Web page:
Anyone claiming to be an authority on the subject who is unaware of them or who (worse still) chooses to disregard what he cannot explain, is not serving the interests of objective science. Let me give in summary just one experiment and invite Kurtz or anyone else to explain how the evidence can be squared with his views. It is an old case, but good evidence neither rusts nor withers. It is in no way dependent on subjective assessment, cold readings, inflamed emotions, religious belief or any of the other explanations which litter Kurtz's article and reflect the explanations repeatedly advanced by such leading skeptics as Frank Podmore, Ray Hyman, C.E.M. Hansel, Chris French, Richard Wiseman, Joe Nickell, and many others. Unlike the bulk of the cross-correspondences, however, it was initiated from live experimenters rather than from entities communicating their complex puzzle-messages from the Other Side.

Leonora Piper was (as Kurtz rightly states) a famous Boston medium who was investigated under controlled conditions, notably by Professor William James, the father-figure of modern psychology, and Dr Richard Hodgson, an avowed skeptic. Such was her fame that she was invited to the UK to be tested, by, among others, Frederic Myers and Sir Oliver Lodge. Following Myers' death in 1901, a voice claiming to be his spirit communicated through the entranced medium who was undergoing rigorous investigation by George Dorr in Boston. Aware that Myers had been a distinguished classical scholar, whereas Mrs Piper was not, Dorr invited "Myers" to say what the word Lethe conveyed to him. A considerable number of references emerged. Many were unknown to Dorr, whose classical knowledge was modest; but investigation showed that nearly all of them were accurate, if usually oblique, references to persons, incidents, descriptions and places found in Ovid's Metamorphoses, which gives an account of the mythological Hadean stream of Lethe bounding the shores of the Elysian fields, and from whose waters the newly dead must drink to purify themselves and wash away all earthly memories before re-birth (Piddington, 1908).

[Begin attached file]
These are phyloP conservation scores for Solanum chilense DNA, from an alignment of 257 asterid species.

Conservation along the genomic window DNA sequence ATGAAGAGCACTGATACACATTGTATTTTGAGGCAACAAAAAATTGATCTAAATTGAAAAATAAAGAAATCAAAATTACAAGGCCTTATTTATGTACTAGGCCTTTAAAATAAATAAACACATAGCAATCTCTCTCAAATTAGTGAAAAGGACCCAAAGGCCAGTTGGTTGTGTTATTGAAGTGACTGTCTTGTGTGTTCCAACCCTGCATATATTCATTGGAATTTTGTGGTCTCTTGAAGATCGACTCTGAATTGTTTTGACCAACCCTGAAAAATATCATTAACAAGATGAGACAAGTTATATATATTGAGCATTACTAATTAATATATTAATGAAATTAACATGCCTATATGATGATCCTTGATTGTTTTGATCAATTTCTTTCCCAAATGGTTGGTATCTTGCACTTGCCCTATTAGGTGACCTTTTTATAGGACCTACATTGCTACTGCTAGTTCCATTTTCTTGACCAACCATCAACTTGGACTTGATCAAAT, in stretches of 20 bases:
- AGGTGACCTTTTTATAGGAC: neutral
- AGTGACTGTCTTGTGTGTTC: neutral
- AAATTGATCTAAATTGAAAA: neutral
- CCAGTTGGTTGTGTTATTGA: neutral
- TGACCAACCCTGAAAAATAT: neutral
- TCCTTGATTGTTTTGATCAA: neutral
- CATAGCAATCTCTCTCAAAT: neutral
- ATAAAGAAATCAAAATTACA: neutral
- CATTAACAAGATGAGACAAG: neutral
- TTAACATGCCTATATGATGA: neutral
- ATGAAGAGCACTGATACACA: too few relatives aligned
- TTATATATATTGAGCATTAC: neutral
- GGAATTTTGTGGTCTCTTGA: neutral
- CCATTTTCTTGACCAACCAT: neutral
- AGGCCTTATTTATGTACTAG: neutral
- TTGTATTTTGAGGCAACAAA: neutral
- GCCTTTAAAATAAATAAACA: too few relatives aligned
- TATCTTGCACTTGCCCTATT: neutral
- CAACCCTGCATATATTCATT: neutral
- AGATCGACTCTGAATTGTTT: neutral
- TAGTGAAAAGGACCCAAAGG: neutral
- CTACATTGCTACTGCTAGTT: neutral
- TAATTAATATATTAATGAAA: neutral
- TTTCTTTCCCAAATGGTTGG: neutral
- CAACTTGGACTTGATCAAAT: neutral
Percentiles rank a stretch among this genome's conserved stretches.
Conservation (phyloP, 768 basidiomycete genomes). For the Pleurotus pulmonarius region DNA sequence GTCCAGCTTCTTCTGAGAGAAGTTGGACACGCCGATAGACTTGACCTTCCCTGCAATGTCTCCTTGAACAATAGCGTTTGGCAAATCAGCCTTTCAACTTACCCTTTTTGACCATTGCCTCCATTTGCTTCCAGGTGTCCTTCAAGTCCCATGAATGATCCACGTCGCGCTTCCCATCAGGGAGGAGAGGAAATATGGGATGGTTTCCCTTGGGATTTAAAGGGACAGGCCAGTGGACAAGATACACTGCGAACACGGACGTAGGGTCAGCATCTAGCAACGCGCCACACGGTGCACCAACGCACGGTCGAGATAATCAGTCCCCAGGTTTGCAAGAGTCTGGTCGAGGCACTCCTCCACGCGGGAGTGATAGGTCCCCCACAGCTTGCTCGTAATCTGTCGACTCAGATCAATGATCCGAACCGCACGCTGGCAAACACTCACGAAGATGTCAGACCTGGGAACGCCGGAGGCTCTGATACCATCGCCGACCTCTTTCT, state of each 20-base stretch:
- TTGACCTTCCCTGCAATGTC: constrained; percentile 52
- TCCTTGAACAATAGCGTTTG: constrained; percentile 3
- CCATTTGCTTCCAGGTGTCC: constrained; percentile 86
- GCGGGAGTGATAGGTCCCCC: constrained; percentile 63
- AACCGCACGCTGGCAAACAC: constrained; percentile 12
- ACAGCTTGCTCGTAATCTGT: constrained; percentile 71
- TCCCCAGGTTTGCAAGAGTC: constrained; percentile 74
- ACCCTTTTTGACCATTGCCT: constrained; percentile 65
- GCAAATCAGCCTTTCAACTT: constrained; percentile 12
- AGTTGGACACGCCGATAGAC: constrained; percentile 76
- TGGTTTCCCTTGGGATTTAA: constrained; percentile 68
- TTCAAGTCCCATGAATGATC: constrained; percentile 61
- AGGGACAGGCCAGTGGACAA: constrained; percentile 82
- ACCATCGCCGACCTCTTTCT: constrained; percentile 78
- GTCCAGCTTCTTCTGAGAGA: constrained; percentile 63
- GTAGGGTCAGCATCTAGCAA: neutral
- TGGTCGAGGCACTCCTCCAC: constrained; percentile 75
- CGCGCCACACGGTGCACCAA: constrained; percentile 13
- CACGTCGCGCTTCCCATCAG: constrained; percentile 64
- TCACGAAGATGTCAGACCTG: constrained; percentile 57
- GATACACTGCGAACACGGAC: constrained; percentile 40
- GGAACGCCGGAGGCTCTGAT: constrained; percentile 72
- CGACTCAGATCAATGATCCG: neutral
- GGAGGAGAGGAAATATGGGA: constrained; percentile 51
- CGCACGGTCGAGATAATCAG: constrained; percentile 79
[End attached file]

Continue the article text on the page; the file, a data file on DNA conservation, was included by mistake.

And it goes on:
When Sir Oliver Lodge learned of this, he decided to pose the same question through another medium known as Mrs Willett, with whom he was having sittings in London. She was a very intelligent, well-educated woman, but with little classical knowledge. She was also Myers' sister-in-law, and she too had been transmitting messages purporting to come from him. In response to the same question, she communicated a long series of references, many of them unknown to Lodge or his fellow classicists Piddington and Mrs Verrall, the latter being a University classics lecturer. Virtually all of these were found to derive not from Ovid but from an entirely different account connected with Aeneas's visit to Elysium with Anchisis, his father, as described in Book Six of Virgil's Aeneid, on which Myers had once written a scholarly commentary. They were equally accurate, although many were clearly allusive, and some were linked to the Ovidian messages received 3,000 miles away via Mrs Piper (Lodge, 1911).

When Lodge asked why "Myers" had not given the same responses, Mrs Willett's automatic writing replied that, had he done so, critics would have dismissed the evidence as mere telepathy between the mediums.

This summarises lengthy and detailed accounts of these sittings which appear in several Proceedings and issues of the Journal of the Society for Psychical Research, whose leading sceptic, Frank Podmore, did his best to ascribe the Piper evidence to telepathy. He died before the Willett confirmation was available, but even he was clearly rattled by it (Podmore, 1910). He would have been a good deal more rattled had he known that around this time, apart from Mrs Willett and Mrs Piper, three other mediums, most unknown to one another, were producing scripts with references to doors or sesame (as in Ali Baba's command) or even in some cases, less punningly, to the name of Dorr (Sidgwick, 1910). It need hardly be said that the simplistic explanations of fraud, cryptomnesia or collusion were thoroughly investigated and decisively ruled out by the highly critical group of experts who examined these cases.